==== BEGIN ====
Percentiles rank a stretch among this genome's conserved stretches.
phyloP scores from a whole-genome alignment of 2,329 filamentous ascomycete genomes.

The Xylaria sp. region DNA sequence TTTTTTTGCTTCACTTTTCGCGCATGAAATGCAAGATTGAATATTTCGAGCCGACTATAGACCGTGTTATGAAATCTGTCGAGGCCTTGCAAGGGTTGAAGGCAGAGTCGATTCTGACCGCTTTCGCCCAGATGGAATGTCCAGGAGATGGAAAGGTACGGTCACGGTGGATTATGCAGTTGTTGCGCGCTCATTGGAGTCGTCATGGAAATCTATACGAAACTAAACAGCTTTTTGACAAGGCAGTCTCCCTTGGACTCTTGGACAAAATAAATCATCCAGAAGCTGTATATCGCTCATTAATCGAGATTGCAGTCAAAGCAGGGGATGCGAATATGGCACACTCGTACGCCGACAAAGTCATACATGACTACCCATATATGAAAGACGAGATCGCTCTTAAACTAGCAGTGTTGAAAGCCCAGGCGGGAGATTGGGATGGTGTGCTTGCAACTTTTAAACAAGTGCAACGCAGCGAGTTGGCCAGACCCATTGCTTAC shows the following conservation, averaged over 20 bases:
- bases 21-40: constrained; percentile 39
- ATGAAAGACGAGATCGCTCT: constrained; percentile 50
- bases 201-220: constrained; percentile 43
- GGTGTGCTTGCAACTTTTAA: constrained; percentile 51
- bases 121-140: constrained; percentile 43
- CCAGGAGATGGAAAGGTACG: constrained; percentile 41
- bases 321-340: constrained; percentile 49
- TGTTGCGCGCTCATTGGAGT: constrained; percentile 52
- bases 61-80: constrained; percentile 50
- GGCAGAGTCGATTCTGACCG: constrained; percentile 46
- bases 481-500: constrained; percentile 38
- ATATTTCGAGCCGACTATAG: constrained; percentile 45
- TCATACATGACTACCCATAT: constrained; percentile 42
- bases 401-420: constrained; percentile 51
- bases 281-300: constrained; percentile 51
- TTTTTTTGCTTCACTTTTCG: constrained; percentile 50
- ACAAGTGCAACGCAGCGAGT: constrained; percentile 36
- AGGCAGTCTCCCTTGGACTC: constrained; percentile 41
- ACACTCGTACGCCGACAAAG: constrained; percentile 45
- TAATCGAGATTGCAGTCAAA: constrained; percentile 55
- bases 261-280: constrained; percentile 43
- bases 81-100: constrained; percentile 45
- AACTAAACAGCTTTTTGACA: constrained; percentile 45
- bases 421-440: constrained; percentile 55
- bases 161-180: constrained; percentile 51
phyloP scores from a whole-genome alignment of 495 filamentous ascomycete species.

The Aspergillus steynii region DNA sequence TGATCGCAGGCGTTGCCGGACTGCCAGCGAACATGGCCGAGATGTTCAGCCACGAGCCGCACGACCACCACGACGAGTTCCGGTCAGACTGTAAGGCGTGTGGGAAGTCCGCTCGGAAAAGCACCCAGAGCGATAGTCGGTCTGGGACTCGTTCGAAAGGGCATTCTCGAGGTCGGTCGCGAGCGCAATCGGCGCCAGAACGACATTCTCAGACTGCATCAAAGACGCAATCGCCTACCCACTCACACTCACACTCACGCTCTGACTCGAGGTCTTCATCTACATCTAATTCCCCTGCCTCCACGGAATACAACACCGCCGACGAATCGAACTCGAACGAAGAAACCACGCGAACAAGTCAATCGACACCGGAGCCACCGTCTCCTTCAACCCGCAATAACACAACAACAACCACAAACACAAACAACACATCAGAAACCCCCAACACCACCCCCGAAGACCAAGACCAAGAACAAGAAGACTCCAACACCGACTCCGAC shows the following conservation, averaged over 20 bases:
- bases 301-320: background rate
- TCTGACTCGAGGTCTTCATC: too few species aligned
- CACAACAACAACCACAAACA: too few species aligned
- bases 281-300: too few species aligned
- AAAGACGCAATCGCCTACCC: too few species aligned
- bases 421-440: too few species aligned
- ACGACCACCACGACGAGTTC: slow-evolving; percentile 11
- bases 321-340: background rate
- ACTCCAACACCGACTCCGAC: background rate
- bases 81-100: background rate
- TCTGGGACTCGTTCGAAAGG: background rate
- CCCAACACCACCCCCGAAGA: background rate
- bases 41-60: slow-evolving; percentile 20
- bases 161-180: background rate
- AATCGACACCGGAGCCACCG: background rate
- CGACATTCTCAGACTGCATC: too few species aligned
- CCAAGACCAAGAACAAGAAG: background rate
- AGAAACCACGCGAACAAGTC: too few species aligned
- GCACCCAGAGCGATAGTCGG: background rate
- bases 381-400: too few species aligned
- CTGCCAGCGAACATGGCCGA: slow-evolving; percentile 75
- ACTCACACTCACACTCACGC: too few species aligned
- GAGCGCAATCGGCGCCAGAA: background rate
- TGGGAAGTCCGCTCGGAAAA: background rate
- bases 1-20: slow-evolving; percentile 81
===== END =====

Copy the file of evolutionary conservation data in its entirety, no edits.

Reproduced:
Percentiles rank a stretch among this genome's conserved stretches.
phyloP scores from a whole-genome alignment of 2,329 filamentous ascomycete genomes.

The Xylaria sp. region DNA sequence TTTTTTTGCTTCACTTTTCGCGCATGAAATGCAAGATTGAATATTTCGAGCCGACTATAGACCGTGTTATGAAATCTGTCGAGGCCTTGCAAGGGTTGAAGGCAGAGTCGATTCTGACCGCTTTCGCCCAGATGGAATGTCCAGGAGATGGAAAGGTACGGTCACGGTGGATTATGCAGTTGTTGCGCGCTCATTGGAGTCGTCATGGAAATCTATACGAAACTAAACAGCTTTTTGACAAGGCAGTCTCCCTTGGACTCTTGGACAAAATAAATCATCCAGAAGCTGTATATCGCTCATTAATCGAGATTGCAGTCAAAGCAGGGGATGCGAATATGGCACACTCGTACGCCGACAAAGTCATACATGACTACCCATATATGAAAGACGAGATCGCTCTTAAACTAGCAGTGTTGAAAGCCCAGGCGGGAGATTGGGATGGTGTGCTTGCAACTTTTAAACAAGTGCAACGCAGCGAGTTGGCCAGACCCATTGCTTAC shows the following conservation, averaged over 20 bases:
- bases 21-40: constrained; percentile 39
- ATGAAAGACGAGATCGCTCT: constrained; percentile 50
- bases 201-220: constrained; percentile 43
- GGTGTGCTTGCAACTTTTAA: constrained; percentile 51
- bases 121-140: constrained; percentile 43
- CCAGGAGATGGAAAGGTACG: constrained; percentile 41
- bases 321-340: constrained; percentile 49
- TGTTGCGCGCTCATTGGAGT: constrained; percentile 52
- bases 61-80: constrained; percentile 50
- GGCAGAGTCGATTCTGACCG: constrained; percentile 46
- bases 481-500: constrained; percentile 38
- ATATTTCGAGCCGACTATAG: constrained; percentile 45
- TCATACATGACTACCCATAT: constrained; percentile 42
- bases 401-420: constrained; percentile 51
- bases 281-300: constrained; percentile 51
- TTTTTTTGCTTCACTTTTCG: constrained; percentile 50
- ACAAGTGCAACGCAGCGAGT: constrained; percentile 36
- AGGCAGTCTCCCTTGGACTC: constrained; percentile 41
- ACACTCGTACGCCGACAAAG: constrained; percentile 45
- TAATCGAGATTGCAGTCAAA: constrained; percentile 55
- bases 261-280: constrained; percentile 43
- bases 81-100: constrained; percentile 45
- AACTAAACAGCTTTTTGACA: constrained; percentile 45
- bases 421-440: constrained; percentile 55
- bases 161-180: constrained; percentile 51
phyloP scores from a whole-genome alignment of 495 filamentous ascomycete species.

The Aspergillus steynii region DNA sequence TGATCGCAGGCGTTGCCGGACTGCCAGCGAACATGGCCGAGATGTTCAGCCACGAGCCGCACGACCACCACGACGAGTTCCGGTCAGACTGTAAGGCGTGTGGGAAGTCCGCTCGGAAAAGCACCCAGAGCGATAGTCGGTCTGGGACTCGTTCGAAAGGGCATTCTCGAGGTCGGTCGCGAGCGCAATCGGCGCCAGAACGACATTCTCAGACTGCATCAAAGACGCAATCGCCTACCCACTCACACTCACACTCACGCTCTGACTCGAGGTCTTCATCTACATCTAATTCCCCTGCCTCCACGGAATACAACACCGCCGACGAATCGAACTCGAACGAAGAAACCACGCGAACAAGTCAATCGACACCGGAGCCACCGTCTCCTTCAACCCGCAATAACACAACAACAACCACAAACACAAACAACACATCAGAAACCCCCAACACCACCCCCGAAGACCAAGACCAAGAACAAGAAGACTCCAACACCGACTCCGAC shows the following conservation, averaged over 20 bases:
- bases 301-320: background rate
- TCTGACTCGAGGTCTTCATC: too few species aligned
- CACAACAACAACCACAAACA: too few species aligned
- bases 281-300: too few species aligned
- AAAGACGCAATCGCCTACCC: too few species aligned
- bases 421-440: too few species aligned
- ACGACCACCACGACGAGTTC: slow-evolving; percentile 11
- bases 321-340: background rate
- ACTCCAACACCGACTCCGAC: background rate
- bases 81-100: background rate
- TCTGGGACTCGTTCGAAAGG: background rate
- CCCAACACCACCCCCGAAGA: background rate
- bases 41-60: slow-evolving; percentile 20
- bases 161-180: background rate
- AATCGACACCGGAGCCACCG: background rate
- CGACATTCTCAGACTGCATC: too few species aligned
- CCAAGACCAAGAACAAGAAG: background rate
- AGAAACCACGCGAACAAGTC: too few species aligned
- GCACCCAGAGCGATAGTCGG: background rate
- bases 381-400: too few species aligned
- CTGCCAGCGAACATGGCCGA: slow-evolving; percentile 75
- ACTCACACTCACACTCACGC: too few species aligned
- GAGCGCAATCGGCGCCAGAA: background rate
- TGGGAAGTCCGCTCGGAAAA: background rate
- bases 1-20: slow-evolving; percentile 81